Every so often, Fairfax and ABC Radio opinionista, Gerard Henderson has a spray at what he calls the ‘Howard haters’. This is certainly an evocative phrase. Images spring to mind of roiling mobs baying for blood, with pinprick pupils for eyes, foam-flecked mouths and handshakes like Mark Latham. In a word: scary.
I suppose it’s been a slow news week (Burma, Iran, Iraq, Afghanistan, melting polar ice caps, disastrous opinion polls for Howard), so Gerard’s dusted off the column.
Thanks to Sharyn Raggett
But imagine my shock as I read ‘Critics Face Loss of Raison d’Etre’ to find that I and the rampaging hordes at NewMatilda.com — yes, you — are part of that roiling mob of Howard haters along with media institutions like The Guardian, the New Statesman, the Quarterly Essay, The Monthly, The Age, The Canberra Times, the ABC; and individuals like Richard Flanagan, John Pilger, Julian Burnside and Julianne Schultz.
It would be too easy to ridicule Henderson. For instance, there’s a pretty broad range of opinion represented just by the names mentioned above, and to try and treat them more or less monolithically, as Henderson does, is either pointless, disingenuous or downright misleading. But I think there’s something at the bottom of what Henderson says that is interesting and so, for the sake of debate, I’m going to try not to be too dismissive.
And, in fact, what Henderson does in his recycled ‘Howard haters’ columns is quite representative of what the Right-wing commentariat in general does but usually more offensively and bombastically. So, it will be instructive to take Henderson seriously for a moment. And just to show that it’s not personal, let’s call him and this tendency ‘GH’.
I can’t speak for the serried ranks of opinion writers at The Guardian, the New Statesman or the other publications GH mentions, nor can I speak for everyone who’s ever written for NewMatilda.com, but I certainly don’t hate Howard. I just think he and some of what he stands for is wrong.
Sure, I’m on the record saying a couple of unkind things about him, viz:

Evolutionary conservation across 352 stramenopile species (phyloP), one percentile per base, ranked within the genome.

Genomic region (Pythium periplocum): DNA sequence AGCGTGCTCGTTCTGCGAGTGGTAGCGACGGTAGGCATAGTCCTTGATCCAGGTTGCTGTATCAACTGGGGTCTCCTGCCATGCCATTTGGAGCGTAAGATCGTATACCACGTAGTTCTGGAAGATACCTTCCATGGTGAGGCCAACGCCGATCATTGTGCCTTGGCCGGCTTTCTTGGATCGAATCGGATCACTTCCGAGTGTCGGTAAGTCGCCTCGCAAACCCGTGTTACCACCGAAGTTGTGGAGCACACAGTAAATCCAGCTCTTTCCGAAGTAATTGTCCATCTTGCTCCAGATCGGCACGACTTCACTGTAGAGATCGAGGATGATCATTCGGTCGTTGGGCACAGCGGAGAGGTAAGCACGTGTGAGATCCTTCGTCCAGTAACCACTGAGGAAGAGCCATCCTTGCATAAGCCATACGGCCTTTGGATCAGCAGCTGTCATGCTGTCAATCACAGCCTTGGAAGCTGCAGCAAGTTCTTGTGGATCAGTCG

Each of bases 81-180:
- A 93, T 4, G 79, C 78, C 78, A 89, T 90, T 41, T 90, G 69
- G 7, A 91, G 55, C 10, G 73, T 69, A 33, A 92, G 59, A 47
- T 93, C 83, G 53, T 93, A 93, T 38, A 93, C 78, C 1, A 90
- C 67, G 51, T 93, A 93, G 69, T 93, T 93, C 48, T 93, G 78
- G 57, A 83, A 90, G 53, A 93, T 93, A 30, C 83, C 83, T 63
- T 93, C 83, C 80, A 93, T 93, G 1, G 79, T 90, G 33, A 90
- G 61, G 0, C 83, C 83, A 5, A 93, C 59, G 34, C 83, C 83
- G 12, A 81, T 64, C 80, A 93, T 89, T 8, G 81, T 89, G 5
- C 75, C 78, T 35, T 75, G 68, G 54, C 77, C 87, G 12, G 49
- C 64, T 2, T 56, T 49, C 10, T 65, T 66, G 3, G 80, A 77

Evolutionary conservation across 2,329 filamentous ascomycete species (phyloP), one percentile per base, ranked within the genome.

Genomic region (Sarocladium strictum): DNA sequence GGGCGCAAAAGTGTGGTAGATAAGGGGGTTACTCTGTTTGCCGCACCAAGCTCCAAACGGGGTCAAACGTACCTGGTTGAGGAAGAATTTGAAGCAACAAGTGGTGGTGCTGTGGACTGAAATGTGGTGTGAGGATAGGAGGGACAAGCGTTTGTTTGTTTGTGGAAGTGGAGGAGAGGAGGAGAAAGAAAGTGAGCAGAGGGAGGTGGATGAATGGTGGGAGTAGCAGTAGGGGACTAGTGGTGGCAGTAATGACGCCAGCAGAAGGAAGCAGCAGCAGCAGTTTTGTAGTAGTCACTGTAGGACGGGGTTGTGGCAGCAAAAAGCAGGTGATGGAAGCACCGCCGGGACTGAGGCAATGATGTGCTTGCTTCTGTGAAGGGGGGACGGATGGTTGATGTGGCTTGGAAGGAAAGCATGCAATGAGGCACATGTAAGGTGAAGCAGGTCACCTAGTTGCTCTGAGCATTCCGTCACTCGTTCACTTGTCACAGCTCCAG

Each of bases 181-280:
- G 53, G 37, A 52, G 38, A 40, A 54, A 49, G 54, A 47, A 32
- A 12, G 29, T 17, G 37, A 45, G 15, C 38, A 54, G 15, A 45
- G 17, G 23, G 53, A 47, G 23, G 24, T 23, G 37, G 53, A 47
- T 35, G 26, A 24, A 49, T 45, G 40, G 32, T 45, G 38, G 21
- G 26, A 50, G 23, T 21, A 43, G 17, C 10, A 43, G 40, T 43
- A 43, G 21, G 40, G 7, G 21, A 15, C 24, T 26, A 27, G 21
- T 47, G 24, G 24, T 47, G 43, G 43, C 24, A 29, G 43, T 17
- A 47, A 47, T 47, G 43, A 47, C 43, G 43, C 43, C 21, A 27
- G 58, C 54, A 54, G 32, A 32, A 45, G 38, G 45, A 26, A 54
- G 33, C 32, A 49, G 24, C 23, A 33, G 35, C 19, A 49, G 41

Let’s just say that Howard is pretty average among a fairly average lot. To use a cricket analogy: as the captain of Australia, he’s no Benaud, Chappell, Taylor or Waugh, and he can’t ever be Bradman because his front bench aren’t that good. He’s more your Graham Yallop.
To declare my own hand, I agree with Robert Hughes’s assessment:
Howard is the ‘hamster version of Menzies’.
As we relax into Howard’s second decade as PM, it’s also clear that he doesn’t stride across the Australian political landscape like a Colossus as some of his elite, booster commentariat would have us believe. Rather, he’s a limited politician who has managed his limited talents beautifully, and who has had the immense good fortune to be Prime Minister at a time when his rivals have been nothing more than dwarves and pixies.
But that was in the context of a week-long panegyric of love seeping up from the pipes at News Ltd last year, praising Howard as the greatest Australian Prime Minister EVER(!!) on the occasion of the anniversary of his 10th year in office. Easy stomach. (Remember those heady days, GH?)
And yes, over the years, there have been many pieces in NewMatilda.com venting everything from impatience to anger at John Howard’s policies.
Howard’s just not that hateworthy.
Let’s try to get past the emotional language and see what GH’s really on about.
For the ever-optimistic GH, "Modern Australia is an efficient, accepting, tolerant society with a very strong economy. Compared with like nations, that is. Consequently, Australia is not very newsy on the world scene." And therefore, the Howard haters exaggerate and ‘egg-up the message’ so we can sell it to all those poor gullible fools who only want to hear doom and gloom. (I assume, fair NewMatildans, that means you.)
Basically, for GH, Howard haters are whingers. Like Hanrahan moaning that we’ll all be ‘rooned’, or Dr Smith in Lost in Space screeching ‘we’re doomed!’ or Chicken Little panicking that the sky is falling, Howard haters according to GH just don’t appreciate the fact that:
Australia is neither complacent nor fearful. Rather it is one of the most enterprising nations in the world due primarily to a quarter century of economic reform initiated by Labor under Bob Hawke and Paul Keating and continued by the Coalition under Howard and Peter Costello.
OK. Let’s agree to agree. Firstly, there have been many instances where arguments have been ‘egged up’, where it’s been said that the world as we know it was going to end and it hasn’t. But GH, that’s a function of living in an over-hyped, media-saturated world. And it’s certainly not the exclusive province of one side of the political fence or the other. A little like calling anyone who doesn’t agree with the Coalition Government’s policies a ‘Howard hater’, I’d say.
Secondly, many Australians are well-off. Maybe even the majority. But some are not and through no fault of their own. GH (wilfully?) misses the point here. I would say that it’s the relative prosperity and stability of Australia that makes it more outrageous that some Australians don’t have a ticket for the gravy train.
GH wants his readers to think that all this criticism of Howard is either personal, frivolous or, worse, inconsistent: